While Rice does not need Senate confirmation to assume her post, former State Department spokeswoman Victoria Nuland, who has been tapped to head European affairs, will face tough questions on the administration’s Benghazi response, Paul said.
“I think it’s appalling and so I think neither one of them should be to their position.”
“I don’t have the possibility of stopping ambassador Rice,” Paul acknowledged. “Ms. Nuland we’re going to look at because she was [then-Secretary of State] Hillary Clinton’s spokesman, who says she had nothing to do with the talking points, even though her spokesman was rewriting them all night long to try to get out any references to terrorism.
“We still haven’t gotten to the bottom of why they had this elaborate misdirection campaign when everybody obviously thought it was a terrorist attack at the beginning,” he added.
Many Republicans have charged the administration with attempting to downplay the terrorist nature of the attack which killed four Americans ahead of the November election.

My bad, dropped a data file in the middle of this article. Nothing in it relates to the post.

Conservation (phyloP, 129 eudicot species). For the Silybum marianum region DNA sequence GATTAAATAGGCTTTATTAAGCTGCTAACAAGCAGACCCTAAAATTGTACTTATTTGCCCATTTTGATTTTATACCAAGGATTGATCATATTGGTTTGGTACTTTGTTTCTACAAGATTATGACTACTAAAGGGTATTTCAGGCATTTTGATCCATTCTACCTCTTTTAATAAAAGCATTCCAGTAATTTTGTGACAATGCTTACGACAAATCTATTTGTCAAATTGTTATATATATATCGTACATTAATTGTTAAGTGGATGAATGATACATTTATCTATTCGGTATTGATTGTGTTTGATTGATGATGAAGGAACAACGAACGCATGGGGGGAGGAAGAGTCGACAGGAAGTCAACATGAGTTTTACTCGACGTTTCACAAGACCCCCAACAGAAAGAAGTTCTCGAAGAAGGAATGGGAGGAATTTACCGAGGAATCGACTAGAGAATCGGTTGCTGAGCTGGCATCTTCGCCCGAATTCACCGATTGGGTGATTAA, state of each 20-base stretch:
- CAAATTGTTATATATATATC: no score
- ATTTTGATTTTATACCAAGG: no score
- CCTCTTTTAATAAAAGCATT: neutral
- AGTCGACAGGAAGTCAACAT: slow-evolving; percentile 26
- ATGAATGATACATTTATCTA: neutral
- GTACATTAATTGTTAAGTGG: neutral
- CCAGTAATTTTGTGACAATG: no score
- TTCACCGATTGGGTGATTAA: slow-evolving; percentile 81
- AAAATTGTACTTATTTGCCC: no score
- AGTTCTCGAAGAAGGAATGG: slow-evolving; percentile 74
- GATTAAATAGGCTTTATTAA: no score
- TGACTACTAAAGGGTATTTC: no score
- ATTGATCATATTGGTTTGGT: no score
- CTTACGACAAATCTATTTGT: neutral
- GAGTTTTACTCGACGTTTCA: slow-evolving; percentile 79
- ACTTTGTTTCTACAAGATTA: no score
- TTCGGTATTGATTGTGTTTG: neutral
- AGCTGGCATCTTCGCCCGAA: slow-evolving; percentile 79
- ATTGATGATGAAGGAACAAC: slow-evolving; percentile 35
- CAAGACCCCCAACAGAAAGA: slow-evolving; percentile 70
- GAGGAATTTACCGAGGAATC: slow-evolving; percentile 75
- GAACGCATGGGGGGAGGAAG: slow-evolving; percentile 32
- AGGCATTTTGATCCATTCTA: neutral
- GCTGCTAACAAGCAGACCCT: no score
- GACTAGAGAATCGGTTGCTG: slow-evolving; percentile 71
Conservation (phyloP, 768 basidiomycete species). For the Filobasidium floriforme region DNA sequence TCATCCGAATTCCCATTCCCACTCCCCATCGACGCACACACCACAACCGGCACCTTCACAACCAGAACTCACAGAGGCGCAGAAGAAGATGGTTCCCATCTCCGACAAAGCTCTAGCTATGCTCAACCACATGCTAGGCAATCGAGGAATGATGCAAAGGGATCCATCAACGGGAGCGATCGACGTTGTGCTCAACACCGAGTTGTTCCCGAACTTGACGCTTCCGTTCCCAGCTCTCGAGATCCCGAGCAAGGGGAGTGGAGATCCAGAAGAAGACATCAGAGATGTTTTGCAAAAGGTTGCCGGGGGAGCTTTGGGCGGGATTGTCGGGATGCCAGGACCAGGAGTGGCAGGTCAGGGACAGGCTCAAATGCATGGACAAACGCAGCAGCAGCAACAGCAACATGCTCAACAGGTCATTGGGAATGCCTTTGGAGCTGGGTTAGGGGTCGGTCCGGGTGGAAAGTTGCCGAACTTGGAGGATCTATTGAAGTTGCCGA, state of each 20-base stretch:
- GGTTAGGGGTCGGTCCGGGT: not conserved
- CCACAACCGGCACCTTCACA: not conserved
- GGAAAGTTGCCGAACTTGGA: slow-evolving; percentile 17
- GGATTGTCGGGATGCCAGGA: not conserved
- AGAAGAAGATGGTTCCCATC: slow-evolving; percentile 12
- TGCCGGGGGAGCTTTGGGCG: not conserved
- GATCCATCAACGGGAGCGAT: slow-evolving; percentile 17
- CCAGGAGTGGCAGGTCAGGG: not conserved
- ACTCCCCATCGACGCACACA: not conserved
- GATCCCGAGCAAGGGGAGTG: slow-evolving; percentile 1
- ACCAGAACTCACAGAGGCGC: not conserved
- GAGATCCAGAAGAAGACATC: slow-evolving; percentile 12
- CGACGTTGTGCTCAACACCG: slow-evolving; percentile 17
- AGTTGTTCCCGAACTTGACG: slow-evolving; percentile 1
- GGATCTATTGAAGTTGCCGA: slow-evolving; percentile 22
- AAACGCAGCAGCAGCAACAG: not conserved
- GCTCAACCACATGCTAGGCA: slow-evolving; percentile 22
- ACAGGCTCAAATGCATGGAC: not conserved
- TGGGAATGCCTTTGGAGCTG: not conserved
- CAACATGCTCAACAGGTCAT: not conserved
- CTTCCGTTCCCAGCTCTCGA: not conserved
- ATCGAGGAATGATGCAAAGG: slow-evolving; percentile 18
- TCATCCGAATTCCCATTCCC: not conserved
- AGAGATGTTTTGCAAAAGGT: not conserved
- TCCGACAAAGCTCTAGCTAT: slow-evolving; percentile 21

Rice initially blamed the violence on a spontaneous mob, later conceedign it was a planned attack. The White House, though, has defended her saying that her statements were based on then current intelligence.
But anger over Benghazi let her to withdraw her name for consideration to replace Clinton at State. Obama’s appointment of her to head his national security team was seen as a defiant move in the face of continued GOP criticism of Rice.
Asked if he would put a hold on Nuland’s nomination until his Benghazi questions were answered, Paul said he hadn’t made a decision.
“But we are going to look very carefully and I’m going to ask probing questions because I still want to know why we were misdirected,” he said.
“Why was Ms. Nuland involved and did she talk to Hillary Clinton that night? I would never have my press spokesman making statements for me throughout the night on an international crisis without talking to me.” said Paul.